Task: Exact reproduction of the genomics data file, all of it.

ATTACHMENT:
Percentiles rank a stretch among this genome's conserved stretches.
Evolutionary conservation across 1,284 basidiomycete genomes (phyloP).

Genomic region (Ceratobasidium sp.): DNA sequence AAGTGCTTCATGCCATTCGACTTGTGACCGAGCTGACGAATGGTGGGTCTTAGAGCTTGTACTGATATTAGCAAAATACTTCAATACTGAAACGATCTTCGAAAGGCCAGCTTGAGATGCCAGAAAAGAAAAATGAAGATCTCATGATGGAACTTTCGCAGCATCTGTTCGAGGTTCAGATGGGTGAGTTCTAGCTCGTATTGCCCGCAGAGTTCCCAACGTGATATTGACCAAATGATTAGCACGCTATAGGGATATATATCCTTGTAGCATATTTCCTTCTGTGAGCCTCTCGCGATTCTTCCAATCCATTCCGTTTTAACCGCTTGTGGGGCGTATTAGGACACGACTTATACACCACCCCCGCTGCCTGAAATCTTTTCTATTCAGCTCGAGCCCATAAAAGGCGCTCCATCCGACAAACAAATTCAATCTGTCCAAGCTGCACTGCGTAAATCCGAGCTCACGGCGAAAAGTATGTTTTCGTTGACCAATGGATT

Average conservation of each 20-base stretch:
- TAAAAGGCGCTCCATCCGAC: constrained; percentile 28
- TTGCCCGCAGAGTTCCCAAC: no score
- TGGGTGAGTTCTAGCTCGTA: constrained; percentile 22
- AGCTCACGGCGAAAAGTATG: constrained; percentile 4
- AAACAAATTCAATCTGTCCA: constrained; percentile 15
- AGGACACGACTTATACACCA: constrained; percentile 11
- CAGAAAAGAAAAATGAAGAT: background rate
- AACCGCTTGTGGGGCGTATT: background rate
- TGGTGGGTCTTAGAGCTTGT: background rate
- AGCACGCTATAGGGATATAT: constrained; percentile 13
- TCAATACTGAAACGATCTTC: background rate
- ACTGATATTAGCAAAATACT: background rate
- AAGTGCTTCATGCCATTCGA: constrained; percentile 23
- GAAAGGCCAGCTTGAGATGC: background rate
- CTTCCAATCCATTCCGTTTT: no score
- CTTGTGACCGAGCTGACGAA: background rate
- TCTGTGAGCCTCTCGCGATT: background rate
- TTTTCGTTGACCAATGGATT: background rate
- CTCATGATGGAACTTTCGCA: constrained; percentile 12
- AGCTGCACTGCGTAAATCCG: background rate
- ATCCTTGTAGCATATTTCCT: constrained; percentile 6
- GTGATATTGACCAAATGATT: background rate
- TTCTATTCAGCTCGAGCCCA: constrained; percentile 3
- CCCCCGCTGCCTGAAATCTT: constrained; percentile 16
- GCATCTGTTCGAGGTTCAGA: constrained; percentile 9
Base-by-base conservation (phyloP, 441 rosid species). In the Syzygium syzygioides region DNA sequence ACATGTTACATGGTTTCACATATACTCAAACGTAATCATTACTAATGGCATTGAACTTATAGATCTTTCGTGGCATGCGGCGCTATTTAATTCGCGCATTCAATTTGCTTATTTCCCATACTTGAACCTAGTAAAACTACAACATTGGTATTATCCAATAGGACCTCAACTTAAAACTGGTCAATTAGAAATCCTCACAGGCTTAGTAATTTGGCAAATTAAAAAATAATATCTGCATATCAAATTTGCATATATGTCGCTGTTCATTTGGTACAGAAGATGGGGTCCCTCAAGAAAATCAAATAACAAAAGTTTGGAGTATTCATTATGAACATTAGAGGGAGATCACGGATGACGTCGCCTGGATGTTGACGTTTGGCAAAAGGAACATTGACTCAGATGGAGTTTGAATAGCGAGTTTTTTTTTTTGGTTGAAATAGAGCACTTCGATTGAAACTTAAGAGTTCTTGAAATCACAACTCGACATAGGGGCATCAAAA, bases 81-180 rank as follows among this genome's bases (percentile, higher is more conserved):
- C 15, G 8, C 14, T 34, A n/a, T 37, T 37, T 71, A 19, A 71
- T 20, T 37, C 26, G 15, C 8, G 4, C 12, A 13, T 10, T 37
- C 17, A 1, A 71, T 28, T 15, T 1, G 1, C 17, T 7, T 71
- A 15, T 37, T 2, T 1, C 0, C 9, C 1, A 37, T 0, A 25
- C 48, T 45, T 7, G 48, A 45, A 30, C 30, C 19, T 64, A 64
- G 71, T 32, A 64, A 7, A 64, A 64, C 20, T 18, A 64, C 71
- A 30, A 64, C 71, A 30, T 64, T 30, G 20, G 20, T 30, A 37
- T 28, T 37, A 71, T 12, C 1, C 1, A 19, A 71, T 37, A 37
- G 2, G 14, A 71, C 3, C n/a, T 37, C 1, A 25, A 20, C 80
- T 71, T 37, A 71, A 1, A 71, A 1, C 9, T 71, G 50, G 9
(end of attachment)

Percentiles rank a stretch among this genome's conserved stretches.
Evolutionary conservation across 1,284 basidiomycete genomes (phyloP).

Genomic region (Ceratobasidium sp.): DNA sequence AAGTGCTTCATGCCATTCGACTTGTGACCGAGCTGACGAATGGTGGGTCTTAGAGCTTGTACTGATATTAGCAAAATACTTCAATACTGAAACGATCTTCGAAAGGCCAGCTTGAGATGCCAGAAAAGAAAAATGAAGATCTCATGATGGAACTTTCGCAGCATCTGTTCGAGGTTCAGATGGGTGAGTTCTAGCTCGTATTGCCCGCAGAGTTCCCAACGTGATATTGACCAAATGATTAGCACGCTATAGGGATATATATCCTTGTAGCATATTTCCTTCTGTGAGCCTCTCGCGATTCTTCCAATCCATTCCGTTTTAACCGCTTGTGGGGCGTATTAGGACACGACTTATACACCACCCCCGCTGCCTGAAATCTTTTCTATTCAGCTCGAGCCCATAAAAGGCGCTCCATCCGACAAACAAATTCAATCTGTCCAAGCTGCACTGCGTAAATCCGAGCTCACGGCGAAAAGTATGTTTTCGTTGACCAATGGATT

Average conservation of each 20-base stretch:
- TAAAAGGCGCTCCATCCGAC: constrained; percentile 28
- TTGCCCGCAGAGTTCCCAAC: no score
- TGGGTGAGTTCTAGCTCGTA: constrained; percentile 22
- AGCTCACGGCGAAAAGTATG: constrained; percentile 4
- AAACAAATTCAATCTGTCCA: constrained; percentile 15
- AGGACACGACTTATACACCA: constrained; percentile 11
- CAGAAAAGAAAAATGAAGAT: background rate
- AACCGCTTGTGGGGCGTATT: background rate
- TGGTGGGTCTTAGAGCTTGT: background rate
- AGCACGCTATAGGGATATAT: constrained; percentile 13
- TCAATACTGAAACGATCTTC: background rate
- ACTGATATTAGCAAAATACT: background rate
- AAGTGCTTCATGCCATTCGA: constrained; percentile 23
- GAAAGGCCAGCTTGAGATGC: background rate
- CTTCCAATCCATTCCGTTTT: no score
- CTTGTGACCGAGCTGACGAA: background rate
- TCTGTGAGCCTCTCGCGATT: background rate
- TTTTCGTTGACCAATGGATT: background rate
- CTCATGATGGAACTTTCGCA: constrained; percentile 12
- AGCTGCACTGCGTAAATCCG: background rate
- ATCCTTGTAGCATATTTCCT: constrained; percentile 6
- GTGATATTGACCAAATGATT: background rate
- TTCTATTCAGCTCGAGCCCA: constrained; percentile 3
- CCCCCGCTGCCTGAAATCTT: constrained; percentile 16
- GCATCTGTTCGAGGTTCAGA: constrained; percentile 9
Base-by-base conservation (phyloP, 441 rosid species). In the Syzygium syzygioides region DNA sequence ACATGTTACATGGTTTCACATATACTCAAACGTAATCATTACTAATGGCATTGAACTTATAGATCTTTCGTGGCATGCGGCGCTATTTAATTCGCGCATTCAATTTGCTTATTTCCCATACTTGAACCTAGTAAAACTACAACATTGGTATTATCCAATAGGACCTCAACTTAAAACTGGTCAATTAGAAATCCTCACAGGCTTAGTAATTTGGCAAATTAAAAAATAATATCTGCATATCAAATTTGCATATATGTCGCTGTTCATTTGGTACAGAAGATGGGGTCCCTCAAGAAAATCAAATAACAAAAGTTTGGAGTATTCATTATGAACATTAGAGGGAGATCACGGATGACGTCGCCTGGATGTTGACGTTTGGCAAAAGGAACATTGACTCAGATGGAGTTTGAATAGCGAGTTTTTTTTTTTGGTTGAAATAGAGCACTTCGATTGAAACTTAAGAGTTCTTGAAATCACAACTCGACATAGGGGCATCAAAA, bases 81-180 rank as follows among this genome's bases (percentile, higher is more conserved):
- C 15, G 8, C 14, T 34, A n/a, T 37, T 37, T 71, A 19, A 71
- T 20, T 37, C 26, G 15, C 8, G 4, C 12, A 13, T 10, T 37
- C 17, A 1, A 71, T 28, T 15, T 1, G 1, C 17, T 7, T 71
- A 15, T 37, T 2, T 1, C 0, C 9, C 1, A 37, T 0, A 25
- C 48, T 45, T 7, G 48, A 45, A 30, C 30, C 19, T 64, A 64
- G 71, T 32, A 64, A 7, A 64, A 64, C 20, T 18, A 64, C 71
- A 30, A 64, C 71, A 30, T 64, T 30, G 20, G 20, T 30, A 37
- T 28, T 37, A 71, T 12, C 1, C 1, A 19, A 71, T 37, A 37
- G 2, G 14, A 71, C 3, C n/a, T 37, C 1, A 25, A 20, C 80
- T 71, T 37, A 71, A 1, A 71, A 1, C 9, T 71, G 50, G 9